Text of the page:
You and your partner are out to dinner at a fine restaurant. The leather-bound 16-page menu arrives with multiple options for hors d’oeuvres, mains and dessert. The wine list is overwhelming. The discussion is dominated for some time by the complexities of choice available until, with some hesitation, decisions are made. The conversation meanders until, after a lengthy wait, the hors d’oeuvres arrive. Your partner leans over and observes: “Your’s looks nice…” Familiar?
Too much choice often creates uncertainty. Advances in technology ensure that options expand over time. You can have any colour, size or shape you want, when you want. Accommodating your choice may involve additional costs and it could take extra time. Or maybe not.
Despite the proliferation of options, some of the world’s most compelling brands have staked their futures on exactly the opposite of choice — the simple assumption that people may prefer fewer choices but more predictability. If a successful system can be replicated just once, duplicating it again should be possible. Numerous restaurant chains such as McDonalds, Kentucky Fried Chicken and Starbucks have proven this. In South Africa the names Mugg & Bean, Ocean Basket and Nando’s come to mind.
All of these eateries have these key elements in common:
- The menus are limited and predictable
- Branding is distinctive and recognisable
- Service levels are fairly consistent
- Prices are reasonable
- The model encourages strong volumes
- The system is designed to be easily duplicated
By standardising their offering, a visit to one outlet should be much like the next. The advantage of predictability is that customers know what to expect and do not have to overly exert themselves to get what they want. People like to order their “favourites”. It’s easy, it’s popular and it creates a familiar customer experience.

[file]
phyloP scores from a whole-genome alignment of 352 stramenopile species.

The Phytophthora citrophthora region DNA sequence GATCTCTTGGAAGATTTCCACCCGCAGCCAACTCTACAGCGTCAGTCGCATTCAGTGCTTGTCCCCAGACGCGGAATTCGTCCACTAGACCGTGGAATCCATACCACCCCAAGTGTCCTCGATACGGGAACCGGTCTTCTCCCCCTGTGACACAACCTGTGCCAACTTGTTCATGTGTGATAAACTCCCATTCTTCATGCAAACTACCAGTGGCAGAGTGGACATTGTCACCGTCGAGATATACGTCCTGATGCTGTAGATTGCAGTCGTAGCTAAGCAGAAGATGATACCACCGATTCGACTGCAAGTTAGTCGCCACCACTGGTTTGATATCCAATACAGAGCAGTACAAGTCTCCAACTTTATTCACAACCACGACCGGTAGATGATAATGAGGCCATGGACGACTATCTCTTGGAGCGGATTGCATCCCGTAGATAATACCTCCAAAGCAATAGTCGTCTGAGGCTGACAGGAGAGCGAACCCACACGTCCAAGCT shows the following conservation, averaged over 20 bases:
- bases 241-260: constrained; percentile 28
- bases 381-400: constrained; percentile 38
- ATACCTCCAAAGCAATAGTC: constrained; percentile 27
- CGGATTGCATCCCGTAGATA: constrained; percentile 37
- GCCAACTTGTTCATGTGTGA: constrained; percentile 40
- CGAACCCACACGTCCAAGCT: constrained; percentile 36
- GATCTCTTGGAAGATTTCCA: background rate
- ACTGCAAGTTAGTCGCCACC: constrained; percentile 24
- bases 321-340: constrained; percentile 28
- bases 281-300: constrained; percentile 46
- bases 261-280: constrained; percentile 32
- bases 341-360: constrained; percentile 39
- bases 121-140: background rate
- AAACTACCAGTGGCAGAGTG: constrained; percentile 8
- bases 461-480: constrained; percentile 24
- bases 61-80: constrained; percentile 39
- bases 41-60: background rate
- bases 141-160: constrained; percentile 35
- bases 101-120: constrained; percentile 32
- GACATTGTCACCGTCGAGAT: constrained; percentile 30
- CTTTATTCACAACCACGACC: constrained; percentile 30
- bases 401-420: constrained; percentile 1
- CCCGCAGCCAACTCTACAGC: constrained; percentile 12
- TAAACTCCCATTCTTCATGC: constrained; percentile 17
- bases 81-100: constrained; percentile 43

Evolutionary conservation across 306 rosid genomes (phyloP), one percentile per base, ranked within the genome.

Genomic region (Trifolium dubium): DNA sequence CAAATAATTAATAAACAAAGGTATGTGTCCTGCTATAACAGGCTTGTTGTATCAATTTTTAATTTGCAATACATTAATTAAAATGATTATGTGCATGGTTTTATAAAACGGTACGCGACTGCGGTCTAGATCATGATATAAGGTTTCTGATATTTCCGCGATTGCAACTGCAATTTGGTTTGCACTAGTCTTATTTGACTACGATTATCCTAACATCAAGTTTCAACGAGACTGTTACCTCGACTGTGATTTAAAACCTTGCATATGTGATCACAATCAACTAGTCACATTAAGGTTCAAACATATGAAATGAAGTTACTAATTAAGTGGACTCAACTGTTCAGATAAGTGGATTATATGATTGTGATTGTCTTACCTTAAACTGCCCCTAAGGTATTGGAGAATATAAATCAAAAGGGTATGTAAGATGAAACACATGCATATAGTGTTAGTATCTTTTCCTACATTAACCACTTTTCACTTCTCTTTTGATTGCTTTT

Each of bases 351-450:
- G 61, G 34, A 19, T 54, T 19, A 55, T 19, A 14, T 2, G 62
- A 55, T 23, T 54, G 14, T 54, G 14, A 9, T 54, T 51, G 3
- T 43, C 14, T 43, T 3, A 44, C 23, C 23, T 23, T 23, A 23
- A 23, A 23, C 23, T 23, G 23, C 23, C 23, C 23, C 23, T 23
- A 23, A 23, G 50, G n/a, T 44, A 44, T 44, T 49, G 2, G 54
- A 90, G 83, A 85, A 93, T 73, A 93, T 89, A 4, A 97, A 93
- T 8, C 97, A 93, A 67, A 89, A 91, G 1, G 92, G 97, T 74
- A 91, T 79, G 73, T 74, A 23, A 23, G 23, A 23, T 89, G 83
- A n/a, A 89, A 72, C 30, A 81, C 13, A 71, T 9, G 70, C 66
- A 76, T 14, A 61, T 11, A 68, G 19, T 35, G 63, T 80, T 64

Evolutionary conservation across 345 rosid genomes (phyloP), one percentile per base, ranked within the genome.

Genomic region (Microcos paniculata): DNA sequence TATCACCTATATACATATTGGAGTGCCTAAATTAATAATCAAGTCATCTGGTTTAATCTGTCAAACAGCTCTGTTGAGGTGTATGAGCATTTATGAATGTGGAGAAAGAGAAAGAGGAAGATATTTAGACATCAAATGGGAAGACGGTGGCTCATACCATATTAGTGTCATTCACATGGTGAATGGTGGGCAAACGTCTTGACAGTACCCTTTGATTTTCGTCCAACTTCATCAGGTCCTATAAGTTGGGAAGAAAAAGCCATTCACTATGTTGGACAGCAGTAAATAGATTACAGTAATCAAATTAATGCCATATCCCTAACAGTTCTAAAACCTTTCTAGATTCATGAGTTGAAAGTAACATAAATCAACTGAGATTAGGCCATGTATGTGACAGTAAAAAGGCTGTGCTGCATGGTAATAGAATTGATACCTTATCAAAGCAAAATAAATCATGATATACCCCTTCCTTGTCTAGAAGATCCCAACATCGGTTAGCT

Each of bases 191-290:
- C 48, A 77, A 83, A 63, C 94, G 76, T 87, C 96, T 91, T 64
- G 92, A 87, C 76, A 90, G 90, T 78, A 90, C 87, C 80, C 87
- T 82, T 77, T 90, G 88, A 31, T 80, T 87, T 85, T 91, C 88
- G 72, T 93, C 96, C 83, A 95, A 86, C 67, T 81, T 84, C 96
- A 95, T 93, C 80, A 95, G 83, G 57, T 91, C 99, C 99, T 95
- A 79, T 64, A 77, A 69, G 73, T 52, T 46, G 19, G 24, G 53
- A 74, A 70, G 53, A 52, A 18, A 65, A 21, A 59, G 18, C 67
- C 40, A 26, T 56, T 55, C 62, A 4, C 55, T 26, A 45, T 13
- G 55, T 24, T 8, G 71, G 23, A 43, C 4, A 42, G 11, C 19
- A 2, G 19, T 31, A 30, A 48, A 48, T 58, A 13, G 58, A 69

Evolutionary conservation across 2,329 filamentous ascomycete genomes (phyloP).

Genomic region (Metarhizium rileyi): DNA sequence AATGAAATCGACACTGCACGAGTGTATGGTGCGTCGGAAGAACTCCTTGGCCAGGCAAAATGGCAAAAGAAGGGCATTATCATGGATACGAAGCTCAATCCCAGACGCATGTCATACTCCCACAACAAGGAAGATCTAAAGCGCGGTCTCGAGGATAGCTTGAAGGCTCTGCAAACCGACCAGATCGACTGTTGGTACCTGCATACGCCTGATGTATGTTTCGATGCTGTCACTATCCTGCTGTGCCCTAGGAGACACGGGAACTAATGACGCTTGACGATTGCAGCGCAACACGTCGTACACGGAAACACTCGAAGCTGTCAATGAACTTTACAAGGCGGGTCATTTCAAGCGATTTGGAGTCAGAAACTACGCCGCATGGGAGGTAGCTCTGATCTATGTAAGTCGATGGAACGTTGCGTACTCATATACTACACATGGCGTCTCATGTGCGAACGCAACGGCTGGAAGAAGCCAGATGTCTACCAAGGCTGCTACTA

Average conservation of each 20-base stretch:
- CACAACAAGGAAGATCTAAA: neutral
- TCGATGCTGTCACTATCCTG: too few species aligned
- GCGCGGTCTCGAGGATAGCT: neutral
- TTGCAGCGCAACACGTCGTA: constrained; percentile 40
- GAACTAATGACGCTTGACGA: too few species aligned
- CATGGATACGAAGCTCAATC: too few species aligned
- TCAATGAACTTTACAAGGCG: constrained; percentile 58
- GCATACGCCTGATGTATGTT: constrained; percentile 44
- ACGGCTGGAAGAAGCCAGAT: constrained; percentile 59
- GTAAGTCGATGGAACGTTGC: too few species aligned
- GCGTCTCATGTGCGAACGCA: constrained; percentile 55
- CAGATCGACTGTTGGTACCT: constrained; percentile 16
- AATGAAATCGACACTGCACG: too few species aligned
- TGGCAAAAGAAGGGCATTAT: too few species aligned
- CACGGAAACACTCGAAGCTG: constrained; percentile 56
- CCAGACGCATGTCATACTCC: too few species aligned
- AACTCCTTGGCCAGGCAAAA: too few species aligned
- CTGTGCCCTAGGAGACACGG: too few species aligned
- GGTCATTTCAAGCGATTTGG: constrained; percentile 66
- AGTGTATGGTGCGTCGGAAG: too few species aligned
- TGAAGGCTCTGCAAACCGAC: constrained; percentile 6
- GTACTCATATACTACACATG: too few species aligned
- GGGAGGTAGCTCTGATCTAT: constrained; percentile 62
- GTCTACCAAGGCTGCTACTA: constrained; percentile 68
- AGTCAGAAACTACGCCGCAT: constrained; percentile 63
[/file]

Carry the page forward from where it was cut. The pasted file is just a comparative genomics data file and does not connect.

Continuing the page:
Once a product or system is established, it can be updated as required in order to stay in touch with trends and technological advancements. Like smartphones, successful systems regularly launch new models, or add new menu items. But the system remains familiar. People crave and need predictability. It makes life easier and more comfortable.
This holds true for vehicles, computers, clothing, pharmaceuticals — you name it. Generally we don’t like too many surprises. We prefer not to have to think too hard or have to work it out each time. We prefer to know how it works, what it will do, that it won’t break down any time soon and when it can be discarded or recycled. We crave predictability because it allows us to engage autopilot.
Predictability is the key to duplication. This is not difficult to achieve with systems such as restaurant chains. But how do we get people to collectively support a system and deliver on the promise of a brand? The most compelling method is to call on the immensely powerful need of people to belong and be accepted. It’s easiest if you have the luxury of the right people but, practically, you need to start with the people you have and create a culture that subscribes to rules and values that they had a part in establishing. Once the blueprint is established you have a system. Over time some people will leave and be replaced by others. If your system works, the new people will quickly adapt to how things are done and blend in, thus preserving the culture.
This need not be mechanical and dehumanising. Employees report for work, which might comprise set duties and hours, having agreed to trade a portion of their time in exchange for an income. It may not be inspiring to repeat tasks, but over time people can be rotated to different roles within a system, keeping them relatively fresh and interested. They gain insight into how the system works and are exposed to opportunities for advancement. Individuals may still be able to bring their personalities and creativity to the workplace, which they will in any event be doing outside of work.
Just as customers love predictability, so employees operating in a consistent and predictable environment should be able to support a culture more efficiently. When the bulk of the job is predictable and reliable, far less energy is spent putting out fires because there should be fewer surprises. Creative skills can then be called on to solve any problems that occur and to add value where possible. Over time this should result in consistently positive customer experiences and a more profitable business.
Paul du Toit, CSP, GSF & SASHof